Paul's Insights: The way we regard money is changing
The impact of digital money is greatest on our under-25s, who have grown up knowing nothing of lunchtime queues at the bank to withdraw or deposit cash.
The way we regard money is changing. These days, our kids see us pay for purchases with a piece of plastic (or our phones), and if we ask for cash out, we appear to walk away from the check-out with more money than we started with! The bottom line is that money is no longer visible, and it’s easier to be less connected with how much we earn versus how much we spend.
The impact of digital money is greatest on our under-25s, who have grown up knowing nothing of lunchtime queues at the bank to withdraw or deposit cash. Add in digital wallets along the likes of Afterpay, and for younger Australians the link between making a purchase and how much hard cash is being spent becomes even less obvious.
As it stands, almost seven out of ten under-25s own a credit card, and a recent Reserve Bank report found that young Australians (together with low income earners) are most likely to carry an ongoing credit card debt. Figures from Finder show millennial women have the highest credit card debt of all generations – almost seven out of ten (64%) have an outstanding balance, with the average debt being $3,811.
It’s not much of a way to start your adult life especially if you’re trying to save for a car or first home. But whenever I speak to people – of any age, who have high credit card debt, no one ever says “I must be spending more than I earn”. But that’s what it boils down to – and invisible money is a key factor.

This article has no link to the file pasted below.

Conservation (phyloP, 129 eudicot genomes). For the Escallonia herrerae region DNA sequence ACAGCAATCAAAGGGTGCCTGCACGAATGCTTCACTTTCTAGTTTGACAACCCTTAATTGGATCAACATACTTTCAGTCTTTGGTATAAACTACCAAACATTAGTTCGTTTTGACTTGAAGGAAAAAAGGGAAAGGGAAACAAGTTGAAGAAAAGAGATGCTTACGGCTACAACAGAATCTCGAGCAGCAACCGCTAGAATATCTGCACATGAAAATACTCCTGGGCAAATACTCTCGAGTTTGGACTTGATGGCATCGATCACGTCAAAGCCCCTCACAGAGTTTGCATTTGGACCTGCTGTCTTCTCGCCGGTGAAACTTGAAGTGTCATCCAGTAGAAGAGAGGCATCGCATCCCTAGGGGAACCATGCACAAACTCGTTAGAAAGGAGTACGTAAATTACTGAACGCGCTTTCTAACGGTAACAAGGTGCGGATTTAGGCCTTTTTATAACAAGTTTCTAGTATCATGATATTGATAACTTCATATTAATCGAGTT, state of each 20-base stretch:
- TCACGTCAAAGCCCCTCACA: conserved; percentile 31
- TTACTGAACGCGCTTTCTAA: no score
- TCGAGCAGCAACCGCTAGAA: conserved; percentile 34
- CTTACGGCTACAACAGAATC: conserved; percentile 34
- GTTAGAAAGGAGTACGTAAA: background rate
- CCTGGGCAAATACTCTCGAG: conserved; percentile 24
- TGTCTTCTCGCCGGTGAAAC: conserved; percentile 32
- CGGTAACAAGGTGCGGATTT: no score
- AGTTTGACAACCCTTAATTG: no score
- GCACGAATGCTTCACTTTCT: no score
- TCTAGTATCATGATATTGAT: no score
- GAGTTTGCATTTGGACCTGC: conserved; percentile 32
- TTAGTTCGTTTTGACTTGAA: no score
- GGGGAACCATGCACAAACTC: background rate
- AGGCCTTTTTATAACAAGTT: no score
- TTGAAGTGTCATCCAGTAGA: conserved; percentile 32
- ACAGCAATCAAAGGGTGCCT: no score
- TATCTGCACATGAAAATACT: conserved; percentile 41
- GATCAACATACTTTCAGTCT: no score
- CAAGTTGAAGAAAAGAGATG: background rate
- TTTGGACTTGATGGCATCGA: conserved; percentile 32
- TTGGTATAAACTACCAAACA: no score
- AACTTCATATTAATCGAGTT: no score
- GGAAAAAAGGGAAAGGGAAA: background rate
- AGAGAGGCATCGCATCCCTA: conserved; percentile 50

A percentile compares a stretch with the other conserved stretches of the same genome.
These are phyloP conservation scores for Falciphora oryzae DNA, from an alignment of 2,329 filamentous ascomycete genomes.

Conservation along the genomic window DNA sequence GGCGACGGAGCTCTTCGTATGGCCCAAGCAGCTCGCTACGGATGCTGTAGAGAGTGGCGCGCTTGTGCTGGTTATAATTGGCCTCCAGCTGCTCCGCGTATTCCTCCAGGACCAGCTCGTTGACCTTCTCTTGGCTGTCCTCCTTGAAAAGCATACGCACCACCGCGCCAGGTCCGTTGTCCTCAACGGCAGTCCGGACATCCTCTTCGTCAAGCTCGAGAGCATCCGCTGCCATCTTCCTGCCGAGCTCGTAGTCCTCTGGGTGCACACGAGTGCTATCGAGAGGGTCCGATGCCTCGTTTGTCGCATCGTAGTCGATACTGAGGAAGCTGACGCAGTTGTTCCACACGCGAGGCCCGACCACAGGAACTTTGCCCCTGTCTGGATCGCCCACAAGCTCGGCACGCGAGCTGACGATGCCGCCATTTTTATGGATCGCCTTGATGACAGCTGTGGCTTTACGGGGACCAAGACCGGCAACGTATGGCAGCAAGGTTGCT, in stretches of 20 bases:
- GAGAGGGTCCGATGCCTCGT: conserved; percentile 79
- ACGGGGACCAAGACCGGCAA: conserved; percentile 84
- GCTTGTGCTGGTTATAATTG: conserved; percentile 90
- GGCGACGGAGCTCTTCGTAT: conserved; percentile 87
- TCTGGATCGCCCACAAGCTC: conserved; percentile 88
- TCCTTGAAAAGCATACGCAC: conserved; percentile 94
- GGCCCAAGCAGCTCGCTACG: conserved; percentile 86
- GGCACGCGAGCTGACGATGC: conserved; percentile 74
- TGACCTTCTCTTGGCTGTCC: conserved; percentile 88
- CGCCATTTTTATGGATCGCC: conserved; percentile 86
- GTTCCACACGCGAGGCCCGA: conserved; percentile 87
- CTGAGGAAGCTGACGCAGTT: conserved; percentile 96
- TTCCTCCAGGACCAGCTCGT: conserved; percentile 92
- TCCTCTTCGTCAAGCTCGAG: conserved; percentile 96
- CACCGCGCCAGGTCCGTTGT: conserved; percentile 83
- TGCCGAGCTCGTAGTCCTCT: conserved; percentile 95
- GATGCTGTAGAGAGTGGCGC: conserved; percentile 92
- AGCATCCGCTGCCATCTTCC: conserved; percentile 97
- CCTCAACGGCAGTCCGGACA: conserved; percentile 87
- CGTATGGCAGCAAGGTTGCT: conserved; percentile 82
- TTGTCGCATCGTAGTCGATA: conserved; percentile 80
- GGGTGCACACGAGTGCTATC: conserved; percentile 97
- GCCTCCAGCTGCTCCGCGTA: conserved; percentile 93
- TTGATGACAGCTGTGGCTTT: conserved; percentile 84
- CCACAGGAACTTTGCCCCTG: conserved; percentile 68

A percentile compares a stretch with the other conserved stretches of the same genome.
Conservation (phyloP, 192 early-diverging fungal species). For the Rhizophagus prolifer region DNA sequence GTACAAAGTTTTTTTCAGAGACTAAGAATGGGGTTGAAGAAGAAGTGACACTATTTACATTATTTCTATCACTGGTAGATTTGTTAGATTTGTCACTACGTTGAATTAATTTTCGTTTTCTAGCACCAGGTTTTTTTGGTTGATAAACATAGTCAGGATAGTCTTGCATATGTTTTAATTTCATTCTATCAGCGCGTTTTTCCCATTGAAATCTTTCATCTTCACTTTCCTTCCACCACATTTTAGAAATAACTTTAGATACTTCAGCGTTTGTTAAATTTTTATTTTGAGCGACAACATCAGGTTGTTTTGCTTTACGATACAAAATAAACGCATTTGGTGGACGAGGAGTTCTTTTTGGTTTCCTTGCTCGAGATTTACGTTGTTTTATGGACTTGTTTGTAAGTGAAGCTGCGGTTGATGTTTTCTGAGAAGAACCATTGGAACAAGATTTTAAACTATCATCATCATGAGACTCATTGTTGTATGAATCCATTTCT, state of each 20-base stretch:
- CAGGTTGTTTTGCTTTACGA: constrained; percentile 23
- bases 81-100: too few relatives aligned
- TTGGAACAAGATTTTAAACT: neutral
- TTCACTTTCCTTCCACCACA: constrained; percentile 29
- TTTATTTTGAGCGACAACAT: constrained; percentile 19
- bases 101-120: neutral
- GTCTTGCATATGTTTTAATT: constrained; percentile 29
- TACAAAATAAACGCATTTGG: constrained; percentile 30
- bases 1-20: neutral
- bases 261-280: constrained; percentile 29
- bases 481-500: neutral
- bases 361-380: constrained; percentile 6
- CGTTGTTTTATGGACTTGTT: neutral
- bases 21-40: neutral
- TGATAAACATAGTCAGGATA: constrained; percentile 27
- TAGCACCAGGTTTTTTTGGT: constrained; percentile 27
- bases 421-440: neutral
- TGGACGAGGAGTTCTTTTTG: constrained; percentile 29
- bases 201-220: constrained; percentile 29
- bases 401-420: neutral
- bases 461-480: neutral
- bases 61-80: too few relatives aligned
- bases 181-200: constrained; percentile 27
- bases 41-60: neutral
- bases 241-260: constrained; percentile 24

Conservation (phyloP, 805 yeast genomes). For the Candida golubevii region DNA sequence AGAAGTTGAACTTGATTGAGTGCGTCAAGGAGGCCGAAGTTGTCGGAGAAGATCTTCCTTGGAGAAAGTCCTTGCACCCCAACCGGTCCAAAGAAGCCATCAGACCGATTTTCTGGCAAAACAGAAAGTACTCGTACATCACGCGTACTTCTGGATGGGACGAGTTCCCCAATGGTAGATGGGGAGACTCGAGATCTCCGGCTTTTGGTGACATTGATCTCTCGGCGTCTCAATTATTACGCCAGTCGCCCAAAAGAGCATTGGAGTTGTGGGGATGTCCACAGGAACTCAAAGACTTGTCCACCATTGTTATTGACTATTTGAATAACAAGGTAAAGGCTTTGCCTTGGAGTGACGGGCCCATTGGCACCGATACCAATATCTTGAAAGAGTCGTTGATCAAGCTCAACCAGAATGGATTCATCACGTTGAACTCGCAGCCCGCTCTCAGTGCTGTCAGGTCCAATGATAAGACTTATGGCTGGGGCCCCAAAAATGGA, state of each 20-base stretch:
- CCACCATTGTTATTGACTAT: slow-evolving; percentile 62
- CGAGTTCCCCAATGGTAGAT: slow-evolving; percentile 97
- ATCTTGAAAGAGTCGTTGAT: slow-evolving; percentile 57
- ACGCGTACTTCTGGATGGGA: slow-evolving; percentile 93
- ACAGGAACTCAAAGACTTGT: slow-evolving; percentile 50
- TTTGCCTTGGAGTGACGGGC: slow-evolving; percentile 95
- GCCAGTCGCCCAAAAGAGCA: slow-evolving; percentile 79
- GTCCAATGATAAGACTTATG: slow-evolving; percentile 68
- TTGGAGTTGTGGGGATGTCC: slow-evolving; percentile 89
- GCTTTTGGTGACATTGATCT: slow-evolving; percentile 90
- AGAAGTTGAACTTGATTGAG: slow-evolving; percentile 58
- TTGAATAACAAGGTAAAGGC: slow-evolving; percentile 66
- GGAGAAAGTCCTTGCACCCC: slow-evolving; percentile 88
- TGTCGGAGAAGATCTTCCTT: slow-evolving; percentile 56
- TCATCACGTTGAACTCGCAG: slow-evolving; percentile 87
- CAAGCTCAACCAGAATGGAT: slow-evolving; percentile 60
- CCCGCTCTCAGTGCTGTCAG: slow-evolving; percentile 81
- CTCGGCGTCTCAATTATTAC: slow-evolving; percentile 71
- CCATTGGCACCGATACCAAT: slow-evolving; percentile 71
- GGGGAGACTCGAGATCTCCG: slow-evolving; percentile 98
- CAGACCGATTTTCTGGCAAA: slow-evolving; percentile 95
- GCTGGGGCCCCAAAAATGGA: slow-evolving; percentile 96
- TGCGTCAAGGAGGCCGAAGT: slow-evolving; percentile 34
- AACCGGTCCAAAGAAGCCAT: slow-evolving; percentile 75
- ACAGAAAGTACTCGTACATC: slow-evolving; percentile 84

Just as technology is breaking the link between income and spending, technology also has the potential to bring us back in touch with our money. And that matters as we enter the peak spending period of the year.
There’s a whole stack of budgeting apps and spend tracker apps that can help us stay on top of cash management. There are even Christmas budget apps that let you plan ahead financially for the festive season. A couple of apps definitely worth a look are MoneySmart’s TrackMyGOALS and TrackMySPEND, both of which are free to download.
These apps provide different ways to get us thinking about our money habits, and that can be a far more effective option for getting on top of card debt than shifting from one balance transfer to another. In fact, ASIC estimates Australians who persistently carry a card debt could have saved around $621 million in interest last year alone just by sticking with a low rate card.
Paul Clitheroe is Chairman of InvestSMART, Chairman of the Australian Government Financial Literacy Board and chief commentator for Money Magazine.
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